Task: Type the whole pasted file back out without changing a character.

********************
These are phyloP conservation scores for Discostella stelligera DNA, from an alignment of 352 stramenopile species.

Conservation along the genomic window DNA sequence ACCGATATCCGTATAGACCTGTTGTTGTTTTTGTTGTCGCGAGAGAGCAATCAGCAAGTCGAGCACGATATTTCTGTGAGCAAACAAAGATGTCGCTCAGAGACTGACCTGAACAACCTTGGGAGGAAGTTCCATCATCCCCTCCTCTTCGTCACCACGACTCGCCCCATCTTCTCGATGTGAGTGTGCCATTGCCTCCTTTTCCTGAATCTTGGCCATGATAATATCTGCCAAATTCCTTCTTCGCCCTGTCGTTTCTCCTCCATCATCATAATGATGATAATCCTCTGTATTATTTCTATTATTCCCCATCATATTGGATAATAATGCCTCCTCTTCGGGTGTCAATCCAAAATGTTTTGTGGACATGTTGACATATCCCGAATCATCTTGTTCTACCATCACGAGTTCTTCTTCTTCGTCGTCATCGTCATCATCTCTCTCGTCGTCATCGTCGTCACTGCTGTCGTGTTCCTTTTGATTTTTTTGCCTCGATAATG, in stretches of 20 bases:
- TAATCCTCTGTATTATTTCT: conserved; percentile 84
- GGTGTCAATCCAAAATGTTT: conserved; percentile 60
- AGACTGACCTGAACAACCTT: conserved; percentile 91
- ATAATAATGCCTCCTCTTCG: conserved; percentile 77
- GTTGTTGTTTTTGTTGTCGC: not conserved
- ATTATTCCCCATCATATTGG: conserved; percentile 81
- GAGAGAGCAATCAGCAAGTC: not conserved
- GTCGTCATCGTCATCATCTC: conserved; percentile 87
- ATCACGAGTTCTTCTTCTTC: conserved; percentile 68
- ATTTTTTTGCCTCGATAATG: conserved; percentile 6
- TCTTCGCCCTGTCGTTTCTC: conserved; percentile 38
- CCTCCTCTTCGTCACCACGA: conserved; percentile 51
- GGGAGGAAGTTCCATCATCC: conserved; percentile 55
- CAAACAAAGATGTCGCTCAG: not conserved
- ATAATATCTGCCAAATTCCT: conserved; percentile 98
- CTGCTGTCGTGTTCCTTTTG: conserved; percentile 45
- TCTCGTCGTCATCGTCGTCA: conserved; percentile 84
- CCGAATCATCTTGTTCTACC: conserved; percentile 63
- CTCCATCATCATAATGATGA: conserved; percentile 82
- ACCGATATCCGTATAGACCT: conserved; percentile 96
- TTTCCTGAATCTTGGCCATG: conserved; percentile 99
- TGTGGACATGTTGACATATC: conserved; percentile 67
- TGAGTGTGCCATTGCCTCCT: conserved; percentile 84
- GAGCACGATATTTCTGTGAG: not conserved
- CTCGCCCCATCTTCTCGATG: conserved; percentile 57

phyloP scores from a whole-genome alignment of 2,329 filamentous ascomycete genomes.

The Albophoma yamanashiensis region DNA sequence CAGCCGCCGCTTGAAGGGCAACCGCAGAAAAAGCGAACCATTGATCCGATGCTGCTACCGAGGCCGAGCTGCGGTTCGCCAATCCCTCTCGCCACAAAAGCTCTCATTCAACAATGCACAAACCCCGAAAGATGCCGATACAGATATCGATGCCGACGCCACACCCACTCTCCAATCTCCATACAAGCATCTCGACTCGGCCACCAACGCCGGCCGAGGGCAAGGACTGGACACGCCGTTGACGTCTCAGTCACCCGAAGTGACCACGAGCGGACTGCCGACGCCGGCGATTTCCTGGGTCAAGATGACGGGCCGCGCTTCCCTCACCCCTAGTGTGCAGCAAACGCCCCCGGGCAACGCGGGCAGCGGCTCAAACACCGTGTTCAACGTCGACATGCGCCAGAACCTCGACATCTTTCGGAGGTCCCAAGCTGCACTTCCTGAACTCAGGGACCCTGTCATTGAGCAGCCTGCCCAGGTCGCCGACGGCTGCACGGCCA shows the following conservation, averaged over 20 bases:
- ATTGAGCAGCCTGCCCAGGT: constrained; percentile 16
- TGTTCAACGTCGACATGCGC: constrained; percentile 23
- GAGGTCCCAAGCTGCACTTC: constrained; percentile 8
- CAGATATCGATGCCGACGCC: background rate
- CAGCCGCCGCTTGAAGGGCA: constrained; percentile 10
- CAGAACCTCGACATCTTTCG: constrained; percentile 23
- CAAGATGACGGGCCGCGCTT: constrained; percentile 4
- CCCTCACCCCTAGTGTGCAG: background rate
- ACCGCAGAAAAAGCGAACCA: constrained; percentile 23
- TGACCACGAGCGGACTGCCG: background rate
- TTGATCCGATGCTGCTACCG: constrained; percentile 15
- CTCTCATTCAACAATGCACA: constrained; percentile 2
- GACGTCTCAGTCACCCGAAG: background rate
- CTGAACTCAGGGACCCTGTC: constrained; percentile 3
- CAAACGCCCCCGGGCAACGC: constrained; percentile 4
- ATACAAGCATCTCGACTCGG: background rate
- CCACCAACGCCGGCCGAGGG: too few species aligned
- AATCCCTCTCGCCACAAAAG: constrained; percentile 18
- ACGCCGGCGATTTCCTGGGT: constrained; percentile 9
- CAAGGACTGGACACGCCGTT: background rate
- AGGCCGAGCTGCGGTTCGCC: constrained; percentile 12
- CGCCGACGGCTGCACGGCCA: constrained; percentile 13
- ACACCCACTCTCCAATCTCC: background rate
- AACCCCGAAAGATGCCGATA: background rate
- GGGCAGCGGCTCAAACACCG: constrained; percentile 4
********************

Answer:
These are phyloP conservation scores for Discostella stelligera DNA, from an alignment of 352 stramenopile species.

Conservation along the genomic window DNA sequence ACCGATATCCGTATAGACCTGTTGTTGTTTTTGTTGTCGCGAGAGAGCAATCAGCAAGTCGAGCACGATATTTCTGTGAGCAAACAAAGATGTCGCTCAGAGACTGACCTGAACAACCTTGGGAGGAAGTTCCATCATCCCCTCCTCTTCGTCACCACGACTCGCCCCATCTTCTCGATGTGAGTGTGCCATTGCCTCCTTTTCCTGAATCTTGGCCATGATAATATCTGCCAAATTCCTTCTTCGCCCTGTCGTTTCTCCTCCATCATCATAATGATGATAATCCTCTGTATTATTTCTATTATTCCCCATCATATTGGATAATAATGCCTCCTCTTCGGGTGTCAATCCAAAATGTTTTGTGGACATGTTGACATATCCCGAATCATCTTGTTCTACCATCACGAGTTCTTCTTCTTCGTCGTCATCGTCATCATCTCTCTCGTCGTCATCGTCGTCACTGCTGTCGTGTTCCTTTTGATTTTTTTGCCTCGATAATG, in stretches of 20 bases:
- TAATCCTCTGTATTATTTCT: conserved; percentile 84
- GGTGTCAATCCAAAATGTTT: conserved; percentile 60
- AGACTGACCTGAACAACCTT: conserved; percentile 91
- ATAATAATGCCTCCTCTTCG: conserved; percentile 77
- GTTGTTGTTTTTGTTGTCGC: not conserved
- ATTATTCCCCATCATATTGG: conserved; percentile 81
- GAGAGAGCAATCAGCAAGTC: not conserved
- GTCGTCATCGTCATCATCTC: conserved; percentile 87
- ATCACGAGTTCTTCTTCTTC: conserved; percentile 68
- ATTTTTTTGCCTCGATAATG: conserved; percentile 6
- TCTTCGCCCTGTCGTTTCTC: conserved; percentile 38
- CCTCCTCTTCGTCACCACGA: conserved; percentile 51
- GGGAGGAAGTTCCATCATCC: conserved; percentile 55
- CAAACAAAGATGTCGCTCAG: not conserved
- ATAATATCTGCCAAATTCCT: conserved; percentile 98
- CTGCTGTCGTGTTCCTTTTG: conserved; percentile 45
- TCTCGTCGTCATCGTCGTCA: conserved; percentile 84
- CCGAATCATCTTGTTCTACC: conserved; percentile 63
- CTCCATCATCATAATGATGA: conserved; percentile 82
- ACCGATATCCGTATAGACCT: conserved; percentile 96
- TTTCCTGAATCTTGGCCATG: conserved; percentile 99
- TGTGGACATGTTGACATATC: conserved; percentile 67
- TGAGTGTGCCATTGCCTCCT: conserved; percentile 84
- GAGCACGATATTTCTGTGAG: not conserved
- CTCGCCCCATCTTCTCGATG: conserved; percentile 57

phyloP scores from a whole-genome alignment of 2,329 filamentous ascomycete genomes.

The Albophoma yamanashiensis region DNA sequence CAGCCGCCGCTTGAAGGGCAACCGCAGAAAAAGCGAACCATTGATCCGATGCTGCTACCGAGGCCGAGCTGCGGTTCGCCAATCCCTCTCGCCACAAAAGCTCTCATTCAACAATGCACAAACCCCGAAAGATGCCGATACAGATATCGATGCCGACGCCACACCCACTCTCCAATCTCCATACAAGCATCTCGACTCGGCCACCAACGCCGGCCGAGGGCAAGGACTGGACACGCCGTTGACGTCTCAGTCACCCGAAGTGACCACGAGCGGACTGCCGACGCCGGCGATTTCCTGGGTCAAGATGACGGGCCGCGCTTCCCTCACCCCTAGTGTGCAGCAAACGCCCCCGGGCAACGCGGGCAGCGGCTCAAACACCGTGTTCAACGTCGACATGCGCCAGAACCTCGACATCTTTCGGAGGTCCCAAGCTGCACTTCCTGAACTCAGGGACCCTGTCATTGAGCAGCCTGCCCAGGTCGCCGACGGCTGCACGGCCA shows the following conservation, averaged over 20 bases:
- ATTGAGCAGCCTGCCCAGGT: constrained; percentile 16
- TGTTCAACGTCGACATGCGC: constrained; percentile 23
- GAGGTCCCAAGCTGCACTTC: constrained; percentile 8
- CAGATATCGATGCCGACGCC: background rate
- CAGCCGCCGCTTGAAGGGCA: constrained; percentile 10
- CAGAACCTCGACATCTTTCG: constrained; percentile 23
- CAAGATGACGGGCCGCGCTT: constrained; percentile 4
- CCCTCACCCCTAGTGTGCAG: background rate
- ACCGCAGAAAAAGCGAACCA: constrained; percentile 23
- TGACCACGAGCGGACTGCCG: background rate
- TTGATCCGATGCTGCTACCG: constrained; percentile 15
- CTCTCATTCAACAATGCACA: constrained; percentile 2
- GACGTCTCAGTCACCCGAAG: background rate
- CTGAACTCAGGGACCCTGTC: constrained; percentile 3
- CAAACGCCCCCGGGCAACGC: constrained; percentile 4
- ATACAAGCATCTCGACTCGG: background rate
- CCACCAACGCCGGCCGAGGG: too few species aligned
- AATCCCTCTCGCCACAAAAG: constrained; percentile 18
- ACGCCGGCGATTTCCTGGGT: constrained; percentile 9
- CAAGGACTGGACACGCCGTT: background rate
- AGGCCGAGCTGCGGTTCGCC: constrained; percentile 12
- CGCCGACGGCTGCACGGCCA: constrained; percentile 13
- ACACCCACTCTCCAATCTCC: background rate
- AACCCCGAAAGATGCCGATA: background rate
- GGGCAGCGGCTCAAACACCG: constrained; percentile 4